HOSKOI think that bias within law enforcement, it certainly is a reality and certainly in our world perception becomes reality in our discussions. However, one of the things I'm disappointed in in the entire dialogue is the lack of discussion about personal responsibility. No one, you know, for three months has brought up the -- any commentary about a young black man attacking a police officer on the street in his car. And I'm trying to understand the logic of anyone engaging in that sort of activity.
HOSKOOr we've -- it's been reported by multiple witnesses this man who knows the police officer's armed, they struggle for his gun inside the car, turns and charges the police officer. I'm trying to put that into context, and that's apart from Mr. Brown's involvement in the robbery, the strong-arm robbery that had just occurred. So where is the personal responsibility? Where the discussion about personal responsibility? And that extends to the looting that's going on today.
IFILLCan I comment on this, Diane?
REHMAnd I want to turn to you, Andrew Ferguson, and get you, if you would, to outline what you believe is the proper use of a grand jury as opposed to how you see this particular case.
FERGUSONWell, I think it's a complicated question because if you go back to the history of grand juries in America, it was more like what we saw today where grand jurors would sort of stand and protect citizens from the prosecutorial abuse. And so more power is given to citizen grand jurors.
FERGUSONHowever, over time prosecutors have used grand jurors to essentially just meet the bare minimum of probably cause. The Supreme Court has gone on record to say, it doesn't have to be adversarial. It doesn't have to have confrontation. You don't even have to put in exculpatory evidence. It's simply a threshold mechanism to move forward.
FERGUSONSo I think the concern and the unfairness here is it seems that Darren Wilson got the gold plated grand jury, where most Americans get the aluminum foil version or something, maybe tin but nothing gold plated. And so it plays into a narrative unfairness and racial unfairness that is very real in Ferguson and other places that makes this case strong. If he -- if Mr. McCulloch decides to do his grand juries like this in every case, that'd be a wonderful change in America, but it's not going to happen that way.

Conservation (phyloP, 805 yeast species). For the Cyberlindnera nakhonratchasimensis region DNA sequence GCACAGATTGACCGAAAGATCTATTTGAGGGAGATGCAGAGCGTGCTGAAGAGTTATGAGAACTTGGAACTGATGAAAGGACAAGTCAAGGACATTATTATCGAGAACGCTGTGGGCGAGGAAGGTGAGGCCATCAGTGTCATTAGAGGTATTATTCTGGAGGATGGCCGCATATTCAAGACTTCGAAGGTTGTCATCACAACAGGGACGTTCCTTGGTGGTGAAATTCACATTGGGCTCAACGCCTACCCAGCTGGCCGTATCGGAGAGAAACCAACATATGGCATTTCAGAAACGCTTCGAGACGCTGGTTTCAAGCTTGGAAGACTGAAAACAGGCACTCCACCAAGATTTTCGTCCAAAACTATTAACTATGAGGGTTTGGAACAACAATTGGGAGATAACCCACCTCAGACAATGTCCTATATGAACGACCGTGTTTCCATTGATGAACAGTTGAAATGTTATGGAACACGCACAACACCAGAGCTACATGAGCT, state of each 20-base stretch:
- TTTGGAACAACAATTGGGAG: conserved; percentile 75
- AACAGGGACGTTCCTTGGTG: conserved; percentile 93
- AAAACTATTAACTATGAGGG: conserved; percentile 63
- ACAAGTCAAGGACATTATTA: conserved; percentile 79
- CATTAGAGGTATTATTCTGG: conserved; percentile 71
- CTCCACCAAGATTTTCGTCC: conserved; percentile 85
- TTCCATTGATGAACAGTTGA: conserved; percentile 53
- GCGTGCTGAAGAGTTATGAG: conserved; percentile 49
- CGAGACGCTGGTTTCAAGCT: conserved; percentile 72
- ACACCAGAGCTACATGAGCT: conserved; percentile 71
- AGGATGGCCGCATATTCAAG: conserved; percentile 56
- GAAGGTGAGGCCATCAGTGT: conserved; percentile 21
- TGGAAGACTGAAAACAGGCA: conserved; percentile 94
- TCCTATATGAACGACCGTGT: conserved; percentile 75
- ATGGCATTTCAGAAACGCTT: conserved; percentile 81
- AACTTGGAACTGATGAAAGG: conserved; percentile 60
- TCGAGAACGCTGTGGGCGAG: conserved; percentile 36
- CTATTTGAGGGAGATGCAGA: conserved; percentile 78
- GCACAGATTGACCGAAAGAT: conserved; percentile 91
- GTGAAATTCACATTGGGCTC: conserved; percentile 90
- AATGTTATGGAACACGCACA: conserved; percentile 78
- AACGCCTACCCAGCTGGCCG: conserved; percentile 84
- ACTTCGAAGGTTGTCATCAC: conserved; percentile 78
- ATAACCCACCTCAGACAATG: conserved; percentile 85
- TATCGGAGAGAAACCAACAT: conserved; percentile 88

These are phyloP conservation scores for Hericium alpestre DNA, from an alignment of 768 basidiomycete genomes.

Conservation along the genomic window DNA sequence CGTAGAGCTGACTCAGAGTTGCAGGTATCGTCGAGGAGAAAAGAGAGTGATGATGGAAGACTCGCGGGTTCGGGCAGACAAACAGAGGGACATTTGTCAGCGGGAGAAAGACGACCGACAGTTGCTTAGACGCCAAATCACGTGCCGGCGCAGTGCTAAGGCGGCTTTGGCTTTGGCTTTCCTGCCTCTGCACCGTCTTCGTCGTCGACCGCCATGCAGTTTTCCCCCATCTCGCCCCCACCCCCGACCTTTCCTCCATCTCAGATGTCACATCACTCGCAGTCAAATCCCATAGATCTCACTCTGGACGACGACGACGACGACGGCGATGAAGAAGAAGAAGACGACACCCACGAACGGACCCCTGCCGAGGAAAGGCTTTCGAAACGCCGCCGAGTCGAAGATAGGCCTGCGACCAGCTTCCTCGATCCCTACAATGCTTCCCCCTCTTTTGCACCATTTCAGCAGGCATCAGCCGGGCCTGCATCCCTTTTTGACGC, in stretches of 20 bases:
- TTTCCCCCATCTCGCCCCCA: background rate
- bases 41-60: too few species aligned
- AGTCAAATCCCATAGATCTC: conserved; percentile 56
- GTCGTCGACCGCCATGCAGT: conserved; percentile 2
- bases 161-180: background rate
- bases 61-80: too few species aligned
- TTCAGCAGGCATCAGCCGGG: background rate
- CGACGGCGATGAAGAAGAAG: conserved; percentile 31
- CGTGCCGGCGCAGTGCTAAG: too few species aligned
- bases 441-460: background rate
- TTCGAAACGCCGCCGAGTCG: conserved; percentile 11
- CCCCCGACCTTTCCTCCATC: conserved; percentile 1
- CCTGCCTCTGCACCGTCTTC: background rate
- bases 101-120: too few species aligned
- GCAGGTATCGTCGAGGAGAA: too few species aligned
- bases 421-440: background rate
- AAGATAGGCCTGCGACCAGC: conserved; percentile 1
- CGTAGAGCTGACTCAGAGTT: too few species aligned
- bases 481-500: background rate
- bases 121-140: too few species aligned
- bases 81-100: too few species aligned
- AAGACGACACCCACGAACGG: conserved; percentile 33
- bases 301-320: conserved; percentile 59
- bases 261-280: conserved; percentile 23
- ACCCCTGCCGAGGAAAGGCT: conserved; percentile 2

REHMAnd what are the options now for Michael Brown's family, Mr. Olson?
OLSONThey're not very attractive options. There is the possibility of a civil suit. There's the possibility that the federal government, they're looking at the specific case. And they've already sent out hints that they are not going to do a second prosecution. Or more broadly through the pattern and practice investigation of the department, which might lead to forward-looking reforms, but probably not to a change in this case.
REHMAll right. Short break here. And when we come back, I'd like to hear your thoughts on the case in Ferguson, Mo. and the grand jury's decision. Stay with us.
REHMAnd welcome back. It's time to open the phones, 800-433-8850. First to Dallas, Texas. Hi there, Mark. You're on the air.
MARKGood morning, Diane. Thank you for allowing me to offer what's maybe a counterintuitive comment to the reaction on the part of the people of Ferguson to the announcement. I think -- and I'm an average white guy so I can't speak for the black community. But it seems to me that if you are a black person in this country, it's pretty much inarguable that the system does not work for you. I mean, unarmed black children are shot and killed by police officers fairly routinely.
MARKAnd the police officer's never indicted. So in the face of sort of systemic violence, it does not surprise me at all. And I'm not even willing to condemn it -- that people will react the same way in situations like the one in Ferguson.